“Classical liberalism does not have a long resume in the history of energy thought. Prior to the 1970s energy crises, it was a backwater for free-market intellectuals, although the opportunity was there for both scholarship and political advocacy.”
I recently constructed a new home with a two-story library, ladders and all. On one side are my energy-related books; on the other, economics. Several thousand volumes are, for the first time, organized in one place. Better late than never as I am in my 66th year.
The energy books, many unearthed from storage, bring back a lot of memories. Some observations follow.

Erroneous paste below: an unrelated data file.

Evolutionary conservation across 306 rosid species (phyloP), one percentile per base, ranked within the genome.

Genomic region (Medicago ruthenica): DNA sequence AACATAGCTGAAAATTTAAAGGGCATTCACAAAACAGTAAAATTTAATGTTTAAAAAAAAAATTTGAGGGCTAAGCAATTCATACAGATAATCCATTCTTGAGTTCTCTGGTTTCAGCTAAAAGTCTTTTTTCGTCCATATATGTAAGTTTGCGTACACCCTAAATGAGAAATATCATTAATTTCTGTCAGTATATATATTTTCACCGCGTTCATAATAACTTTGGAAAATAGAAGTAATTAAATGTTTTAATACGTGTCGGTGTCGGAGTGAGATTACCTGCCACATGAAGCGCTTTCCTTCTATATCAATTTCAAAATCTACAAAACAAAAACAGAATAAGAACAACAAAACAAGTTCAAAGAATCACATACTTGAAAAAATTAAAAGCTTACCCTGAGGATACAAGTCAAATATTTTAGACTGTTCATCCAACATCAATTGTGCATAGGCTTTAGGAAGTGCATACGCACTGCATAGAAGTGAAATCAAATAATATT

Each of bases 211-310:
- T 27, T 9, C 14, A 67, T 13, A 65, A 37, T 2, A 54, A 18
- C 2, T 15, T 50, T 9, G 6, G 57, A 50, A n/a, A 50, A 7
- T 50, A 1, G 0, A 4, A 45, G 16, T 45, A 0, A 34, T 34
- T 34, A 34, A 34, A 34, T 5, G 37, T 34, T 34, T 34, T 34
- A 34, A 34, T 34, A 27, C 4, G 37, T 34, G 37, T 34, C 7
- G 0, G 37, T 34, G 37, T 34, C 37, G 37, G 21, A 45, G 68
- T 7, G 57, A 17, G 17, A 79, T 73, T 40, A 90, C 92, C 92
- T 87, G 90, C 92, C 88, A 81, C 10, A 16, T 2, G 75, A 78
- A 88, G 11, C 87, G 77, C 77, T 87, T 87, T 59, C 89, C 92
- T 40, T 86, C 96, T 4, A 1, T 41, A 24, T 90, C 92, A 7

Classical liberalism (or the political term, libertarianism) does not have a long resume in the history of energy thought. Prior to the 1970s energy crises, it was a backwater for the free market intellectuals, although the opportunity was there for both scholarship and political advocacy.
In particular, oil production under the rule of capture–and government intervention in the name of “conservation” to correct this “market failure” or “commons problem”–had no classical-liberal interpretation. I attempted to do just this in chapters 2–4 in Oil, Gas, and Government: The U.S. Experience (completed 1985; published 1996).
But failing to write up my revisionist perspective for a shorter publication (such as in the Texas Law Review), my take was lost in a 2,000-page treatise. It might have been my greatest strategic mistake.
Mises vs. Hotelling
With the 1970s energy crisis, first with natural gas and then with petroleum, “energy economics” was born, and dozens of economists became quick energy experts.